United States v. Wilson, No. 17-12379 (11th Cir. 2020)Annotate this Case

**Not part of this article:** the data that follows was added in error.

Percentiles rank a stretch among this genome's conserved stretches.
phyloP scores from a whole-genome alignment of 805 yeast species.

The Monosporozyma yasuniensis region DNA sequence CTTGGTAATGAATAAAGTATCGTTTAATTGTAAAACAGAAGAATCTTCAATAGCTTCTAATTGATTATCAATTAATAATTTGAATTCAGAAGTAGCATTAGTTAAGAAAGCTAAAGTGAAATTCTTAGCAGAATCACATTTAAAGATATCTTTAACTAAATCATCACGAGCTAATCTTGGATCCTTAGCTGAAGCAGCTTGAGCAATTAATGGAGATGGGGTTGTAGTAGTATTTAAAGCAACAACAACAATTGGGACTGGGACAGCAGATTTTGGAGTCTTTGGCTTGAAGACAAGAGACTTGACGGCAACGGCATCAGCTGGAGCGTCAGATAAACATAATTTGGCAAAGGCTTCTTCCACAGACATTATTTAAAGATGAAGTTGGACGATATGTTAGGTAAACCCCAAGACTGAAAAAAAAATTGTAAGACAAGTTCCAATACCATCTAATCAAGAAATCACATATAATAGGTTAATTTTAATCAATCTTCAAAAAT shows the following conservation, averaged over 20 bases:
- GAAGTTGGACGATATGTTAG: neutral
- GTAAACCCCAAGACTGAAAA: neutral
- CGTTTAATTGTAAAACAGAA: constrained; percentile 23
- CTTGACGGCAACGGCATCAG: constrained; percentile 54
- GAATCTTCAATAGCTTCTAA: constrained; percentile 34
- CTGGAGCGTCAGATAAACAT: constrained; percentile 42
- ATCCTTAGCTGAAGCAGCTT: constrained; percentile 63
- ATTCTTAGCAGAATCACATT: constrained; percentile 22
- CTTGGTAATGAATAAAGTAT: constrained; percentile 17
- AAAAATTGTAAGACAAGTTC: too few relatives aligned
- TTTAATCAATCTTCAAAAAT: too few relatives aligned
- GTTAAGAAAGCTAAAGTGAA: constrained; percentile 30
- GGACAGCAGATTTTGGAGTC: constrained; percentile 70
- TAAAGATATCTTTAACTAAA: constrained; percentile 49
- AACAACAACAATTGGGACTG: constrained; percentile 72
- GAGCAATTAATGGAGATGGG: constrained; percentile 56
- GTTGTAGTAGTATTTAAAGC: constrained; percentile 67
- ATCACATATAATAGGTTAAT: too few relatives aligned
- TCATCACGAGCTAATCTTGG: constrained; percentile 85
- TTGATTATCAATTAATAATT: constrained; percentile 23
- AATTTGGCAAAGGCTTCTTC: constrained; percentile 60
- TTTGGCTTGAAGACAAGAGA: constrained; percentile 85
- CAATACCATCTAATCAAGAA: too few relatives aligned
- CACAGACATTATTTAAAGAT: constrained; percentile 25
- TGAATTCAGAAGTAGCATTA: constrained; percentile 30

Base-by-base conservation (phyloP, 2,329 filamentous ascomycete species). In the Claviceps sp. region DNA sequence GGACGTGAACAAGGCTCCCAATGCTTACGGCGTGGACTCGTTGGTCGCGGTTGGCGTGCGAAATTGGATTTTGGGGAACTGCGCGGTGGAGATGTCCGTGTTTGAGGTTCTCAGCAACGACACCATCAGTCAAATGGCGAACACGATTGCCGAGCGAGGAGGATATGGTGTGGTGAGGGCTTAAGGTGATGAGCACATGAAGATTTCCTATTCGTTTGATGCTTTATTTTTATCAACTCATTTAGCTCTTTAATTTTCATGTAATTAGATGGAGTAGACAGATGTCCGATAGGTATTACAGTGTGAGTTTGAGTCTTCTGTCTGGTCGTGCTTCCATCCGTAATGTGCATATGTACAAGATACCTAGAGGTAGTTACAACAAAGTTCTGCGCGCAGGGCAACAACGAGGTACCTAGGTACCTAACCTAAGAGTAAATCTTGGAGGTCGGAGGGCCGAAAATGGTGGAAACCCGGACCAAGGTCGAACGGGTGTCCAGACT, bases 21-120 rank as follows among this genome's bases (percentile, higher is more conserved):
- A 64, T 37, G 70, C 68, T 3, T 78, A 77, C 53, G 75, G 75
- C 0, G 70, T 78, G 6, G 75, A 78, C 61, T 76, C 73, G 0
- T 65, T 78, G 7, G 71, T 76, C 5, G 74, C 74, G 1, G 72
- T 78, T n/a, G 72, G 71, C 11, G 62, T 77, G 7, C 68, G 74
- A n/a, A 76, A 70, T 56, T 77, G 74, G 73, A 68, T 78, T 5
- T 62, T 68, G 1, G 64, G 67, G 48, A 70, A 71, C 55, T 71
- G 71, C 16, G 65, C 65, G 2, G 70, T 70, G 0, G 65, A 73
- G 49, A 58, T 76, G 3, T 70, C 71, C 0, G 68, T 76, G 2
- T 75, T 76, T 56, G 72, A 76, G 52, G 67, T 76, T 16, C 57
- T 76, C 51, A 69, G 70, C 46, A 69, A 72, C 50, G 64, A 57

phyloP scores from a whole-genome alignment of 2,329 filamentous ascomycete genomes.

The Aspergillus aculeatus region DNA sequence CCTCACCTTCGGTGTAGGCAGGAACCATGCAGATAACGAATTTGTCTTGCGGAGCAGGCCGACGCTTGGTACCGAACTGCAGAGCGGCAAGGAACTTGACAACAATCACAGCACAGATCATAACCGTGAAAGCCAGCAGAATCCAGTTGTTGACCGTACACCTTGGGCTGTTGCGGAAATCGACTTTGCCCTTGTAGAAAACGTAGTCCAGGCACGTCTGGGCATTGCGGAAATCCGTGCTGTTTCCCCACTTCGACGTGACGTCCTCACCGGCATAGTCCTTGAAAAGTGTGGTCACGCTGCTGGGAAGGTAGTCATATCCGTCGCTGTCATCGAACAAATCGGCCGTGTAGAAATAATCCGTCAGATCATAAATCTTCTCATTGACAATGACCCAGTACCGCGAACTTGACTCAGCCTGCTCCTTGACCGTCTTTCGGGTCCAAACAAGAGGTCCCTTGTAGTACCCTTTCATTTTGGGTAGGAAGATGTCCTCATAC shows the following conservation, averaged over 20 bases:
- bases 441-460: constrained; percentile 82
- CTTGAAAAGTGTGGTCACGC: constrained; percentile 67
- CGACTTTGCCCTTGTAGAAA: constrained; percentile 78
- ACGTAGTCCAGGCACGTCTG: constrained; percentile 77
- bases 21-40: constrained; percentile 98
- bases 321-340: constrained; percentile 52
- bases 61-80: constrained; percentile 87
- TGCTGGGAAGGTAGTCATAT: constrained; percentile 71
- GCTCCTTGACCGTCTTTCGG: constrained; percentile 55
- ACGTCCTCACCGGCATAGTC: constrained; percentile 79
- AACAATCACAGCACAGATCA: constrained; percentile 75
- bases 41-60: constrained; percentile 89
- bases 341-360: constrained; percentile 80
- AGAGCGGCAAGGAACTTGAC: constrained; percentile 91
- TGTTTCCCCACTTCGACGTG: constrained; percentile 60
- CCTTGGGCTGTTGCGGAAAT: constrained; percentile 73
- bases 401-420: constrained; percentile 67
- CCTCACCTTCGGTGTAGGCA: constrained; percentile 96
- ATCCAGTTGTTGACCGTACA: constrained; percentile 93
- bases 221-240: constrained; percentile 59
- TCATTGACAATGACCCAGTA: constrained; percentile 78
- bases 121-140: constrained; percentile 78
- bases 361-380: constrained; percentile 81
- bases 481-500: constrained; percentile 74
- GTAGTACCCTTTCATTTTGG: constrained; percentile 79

The Eleventh Circuit affirmed defendant's conviction and 63 month sentence for possession of an unregistered, sawed-off shotgun. The court rejected defendant's contention that the district court lacked subject matter jurisdiction; there was more than sufficient evidence from which a jury could reasonably infer that defendant knew his shotgun was a weapon, not a collector's item, and that he further knew the shotgun, as modified, was less than 26 inches in overall length, or at least that its barrel was less than 18 inches in length; the district court's instruction to the jury regarding the knowledge element was consistent with court precedent; the district court did not err by denying defendant's motion to suppress where defendant's traffic stop and arrest were both lawful, and the vehicle was properly searched under the inventory search exception to the Fourth Amendment's warrant requirement; the court rejected defendant's assertions that the district court reversibly erred in failing either to appoint him competent substitute counsel or to sua sponte continue his trial until standby counsel could be present; and, even assuming arguendo that the district court erred in proceeding with the trial without standby counsel present, any error was harmless. Finally, the court held that the district court did not clearly err by calculating defendant's base offense level under USSG 2K2.1(a)(4)(B).